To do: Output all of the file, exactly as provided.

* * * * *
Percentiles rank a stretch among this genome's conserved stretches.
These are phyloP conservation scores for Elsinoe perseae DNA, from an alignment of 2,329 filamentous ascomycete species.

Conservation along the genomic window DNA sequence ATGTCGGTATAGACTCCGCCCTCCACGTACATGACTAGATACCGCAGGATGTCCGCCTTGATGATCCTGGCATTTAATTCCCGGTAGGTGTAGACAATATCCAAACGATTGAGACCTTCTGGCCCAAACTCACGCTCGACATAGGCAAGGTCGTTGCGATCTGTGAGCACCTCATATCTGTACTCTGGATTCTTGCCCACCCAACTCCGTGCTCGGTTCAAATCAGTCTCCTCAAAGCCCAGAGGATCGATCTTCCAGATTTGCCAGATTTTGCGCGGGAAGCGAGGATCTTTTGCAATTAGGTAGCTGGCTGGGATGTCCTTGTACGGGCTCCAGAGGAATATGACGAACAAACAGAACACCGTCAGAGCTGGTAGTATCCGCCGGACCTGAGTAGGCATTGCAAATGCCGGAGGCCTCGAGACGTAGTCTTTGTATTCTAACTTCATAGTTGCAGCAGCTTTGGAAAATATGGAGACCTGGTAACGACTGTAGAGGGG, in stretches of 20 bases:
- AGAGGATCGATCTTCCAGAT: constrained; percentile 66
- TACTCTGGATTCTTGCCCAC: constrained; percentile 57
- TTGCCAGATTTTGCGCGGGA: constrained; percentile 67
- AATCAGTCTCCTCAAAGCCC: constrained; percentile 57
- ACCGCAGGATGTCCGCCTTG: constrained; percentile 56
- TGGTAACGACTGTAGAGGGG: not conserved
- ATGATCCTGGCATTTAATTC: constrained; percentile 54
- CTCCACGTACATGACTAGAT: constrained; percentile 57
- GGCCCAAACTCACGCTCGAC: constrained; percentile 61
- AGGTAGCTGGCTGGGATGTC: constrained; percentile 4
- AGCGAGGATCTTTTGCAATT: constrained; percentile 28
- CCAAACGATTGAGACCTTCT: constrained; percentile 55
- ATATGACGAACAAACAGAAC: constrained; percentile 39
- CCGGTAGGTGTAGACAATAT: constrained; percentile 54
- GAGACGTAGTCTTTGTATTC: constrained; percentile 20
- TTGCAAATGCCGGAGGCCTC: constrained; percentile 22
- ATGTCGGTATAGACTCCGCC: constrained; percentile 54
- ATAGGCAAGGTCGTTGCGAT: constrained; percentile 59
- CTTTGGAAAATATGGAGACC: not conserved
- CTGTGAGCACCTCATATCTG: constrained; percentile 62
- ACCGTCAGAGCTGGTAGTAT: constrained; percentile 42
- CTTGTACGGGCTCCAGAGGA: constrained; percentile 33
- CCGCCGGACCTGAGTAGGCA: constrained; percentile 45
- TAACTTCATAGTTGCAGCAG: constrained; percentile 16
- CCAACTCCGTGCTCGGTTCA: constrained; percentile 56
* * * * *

Percentiles rank a stretch among this genome's conserved stretches.
These are phyloP conservation scores for Elsinoe perseae DNA, from an alignment of 2,329 filamentous ascomycete species.

Conservation along the genomic window DNA sequence ATGTCGGTATAGACTCCGCCCTCCACGTACATGACTAGATACCGCAGGATGTCCGCCTTGATGATCCTGGCATTTAATTCCCGGTAGGTGTAGACAATATCCAAACGATTGAGACCTTCTGGCCCAAACTCACGCTCGACATAGGCAAGGTCGTTGCGATCTGTGAGCACCTCATATCTGTACTCTGGATTCTTGCCCACCCAACTCCGTGCTCGGTTCAAATCAGTCTCCTCAAAGCCCAGAGGATCGATCTTCCAGATTTGCCAGATTTTGCGCGGGAAGCGAGGATCTTTTGCAATTAGGTAGCTGGCTGGGATGTCCTTGTACGGGCTCCAGAGGAATATGACGAACAAACAGAACACCGTCAGAGCTGGTAGTATCCGCCGGACCTGAGTAGGCATTGCAAATGCCGGAGGCCTCGAGACGTAGTCTTTGTATTCTAACTTCATAGTTGCAGCAGCTTTGGAAAATATGGAGACCTGGTAACGACTGTAGAGGGG, in stretches of 20 bases:
- AGAGGATCGATCTTCCAGAT: constrained; percentile 66
- TACTCTGGATTCTTGCCCAC: constrained; percentile 57
- TTGCCAGATTTTGCGCGGGA: constrained; percentile 67
- AATCAGTCTCCTCAAAGCCC: constrained; percentile 57
- ACCGCAGGATGTCCGCCTTG: constrained; percentile 56
- TGGTAACGACTGTAGAGGGG: not conserved
- ATGATCCTGGCATTTAATTC: constrained; percentile 54
- CTCCACGTACATGACTAGAT: constrained; percentile 57
- GGCCCAAACTCACGCTCGAC: constrained; percentile 61
- AGGTAGCTGGCTGGGATGTC: constrained; percentile 4
- AGCGAGGATCTTTTGCAATT: constrained; percentile 28
- CCAAACGATTGAGACCTTCT: constrained; percentile 55
- ATATGACGAACAAACAGAAC: constrained; percentile 39
- CCGGTAGGTGTAGACAATAT: constrained; percentile 54
- GAGACGTAGTCTTTGTATTC: constrained; percentile 20
- TTGCAAATGCCGGAGGCCTC: constrained; percentile 22
- ATGTCGGTATAGACTCCGCC: constrained; percentile 54
- ATAGGCAAGGTCGTTGCGAT: constrained; percentile 59
- CTTTGGAAAATATGGAGACC: not conserved
- CTGTGAGCACCTCATATCTG: constrained; percentile 62
- ACCGTCAGAGCTGGTAGTAT: constrained; percentile 42
- CTTGTACGGGCTCCAGAGGA: constrained; percentile 33
- CCGCCGGACCTGAGTAGGCA: constrained; percentile 45
- TAACTTCATAGTTGCAGCAG: constrained; percentile 16
- CCAACTCCGTGCTCGGTTCA: constrained; percentile 56